By Jessica Semler
Pittsburgh Current Columnist
A few years ago I was at a Pirates tailgate with friends, and a woman I didn’t know asked about the small hanger tattoo on my ankle. “Is it because you love fashion?” I told her that it’s a reminder to myself of what happens when abortion is made illegal—women die. She said she didn’t know anyone who’d had an abortion. I told her that she most certainly did—one in four people with a uterus will have an abortion. We all know people who have ended a pregnancy, but many folks don’t feel safe or comfortable disclosing it because of the rhetoric, shame and hate that is ubiquitous around the subject.
I’ve had an abortion. Since multiple states have passed bills that will criminalize abortions and miscarriages, it seemed like the time to be vocal about my experience. This story is not for people who think ending a pregnancy is callous or unfeeling, or those who believe that unplanned pregnancies should be carried to term to teach folks a lesson about personal responsibility. This story is for anyone who feels isolated, shamed or silenced about their personal experiences.
I don’t have what some might consider a “good” abortion story. My pregnancy wasn’t the result of rape or incest. I had an abortion at about 7 weeks, too soon to tell if fetal anomalies were present or if the pregnancy might cause other complications. I was pregnant and I didn’t want to be, so I had an abortion.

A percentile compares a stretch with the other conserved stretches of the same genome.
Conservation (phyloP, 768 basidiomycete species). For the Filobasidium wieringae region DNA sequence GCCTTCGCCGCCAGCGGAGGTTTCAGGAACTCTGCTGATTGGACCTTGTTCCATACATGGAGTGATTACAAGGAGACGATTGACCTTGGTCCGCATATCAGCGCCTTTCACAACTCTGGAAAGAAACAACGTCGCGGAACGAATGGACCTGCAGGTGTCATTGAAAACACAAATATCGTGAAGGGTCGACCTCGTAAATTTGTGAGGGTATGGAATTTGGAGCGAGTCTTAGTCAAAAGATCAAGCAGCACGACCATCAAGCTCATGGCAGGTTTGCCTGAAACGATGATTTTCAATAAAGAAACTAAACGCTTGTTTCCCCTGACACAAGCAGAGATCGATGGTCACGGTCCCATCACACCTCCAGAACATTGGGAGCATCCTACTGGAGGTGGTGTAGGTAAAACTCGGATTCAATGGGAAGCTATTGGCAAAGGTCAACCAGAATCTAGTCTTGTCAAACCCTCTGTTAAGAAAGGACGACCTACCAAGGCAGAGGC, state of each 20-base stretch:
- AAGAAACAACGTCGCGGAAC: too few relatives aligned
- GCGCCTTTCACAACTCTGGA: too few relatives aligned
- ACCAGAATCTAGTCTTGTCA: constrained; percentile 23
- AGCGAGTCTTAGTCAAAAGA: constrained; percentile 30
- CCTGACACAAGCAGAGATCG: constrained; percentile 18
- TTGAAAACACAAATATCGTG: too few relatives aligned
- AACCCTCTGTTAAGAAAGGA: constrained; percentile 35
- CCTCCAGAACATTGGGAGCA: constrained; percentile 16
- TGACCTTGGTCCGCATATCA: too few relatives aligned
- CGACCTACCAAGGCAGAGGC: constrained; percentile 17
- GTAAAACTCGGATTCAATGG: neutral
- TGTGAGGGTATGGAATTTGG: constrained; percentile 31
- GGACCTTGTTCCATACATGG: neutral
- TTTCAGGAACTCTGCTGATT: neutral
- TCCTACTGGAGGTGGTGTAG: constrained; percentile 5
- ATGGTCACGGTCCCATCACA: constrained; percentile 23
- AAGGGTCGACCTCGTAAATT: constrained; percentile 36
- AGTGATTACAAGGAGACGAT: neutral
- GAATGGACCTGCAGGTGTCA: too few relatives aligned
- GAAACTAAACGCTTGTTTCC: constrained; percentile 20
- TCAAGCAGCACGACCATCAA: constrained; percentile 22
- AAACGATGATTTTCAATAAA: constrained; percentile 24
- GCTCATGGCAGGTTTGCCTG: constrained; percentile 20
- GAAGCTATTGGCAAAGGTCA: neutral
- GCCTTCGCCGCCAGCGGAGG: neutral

After working on the 2012 Obama campaign in Colorado, I was back in Pittsburgh looking for another job—and without insurance. I went to Planned Parenthood to get a refill on my birth control and a pap smear. When the nurse told me that the routine pregnancy test I had taken came back positive, I was in absolute shock. This was impossible! While I had always been pro-abortion rights, I hadn’t thought about what I might do personally, and had been very intentional about never having to find out.
This wasn’t how I was supposed to feel the first time I find out I was pregnant! I didn’t know if I wanted kids, but I knew that if I did I would want to provide my child with everything my parents gave to me and more. At that point in my life, I wasn’t even sure if my debit card was going to cover parking. The Planned Parenthood staff noted that had I come in any earlier, my pregnancy might not have even registered on a test.
I was lost in an ocean of feelings, and then had a moment of clarity. “This is so amazing, I am so excited that you’re even possible,” I said to the cluster of cells in my uterus. “But I’m just not ready for you yet. Please try again in a few years.” I made the soonest available appointment for an abortion, and since it would be weeks away, I asked for information about adoption as well, thinking that since I had time I could at least look into it.
My body did not react well to the pregnancy. I lost weight because I couldn’t keep food down. I was exhausted. My coworkers asked if I was on drugs because I was so out of it. I called a few adoption agencies and was dismayed to find that medical bills for prenatal care wouldn’t be covered until the seventh month. I also considered the psychological reality of carrying a baby to term—to feel them grow and kick in my stomach, to go through giving birth, to hold them in my arms only to give them away. I wouldn’t be able to do that. I never realized how callous and offensive it is to suggest that folks with unplanned pregnancies “just choose adoption” as if that isn’t a MASSIVE fucking deal. Other than the psychological factors at play, early abortion is 14 times safer than carrying a pregnancy to term. Adoption is an alternative to parenting, not pregnancy.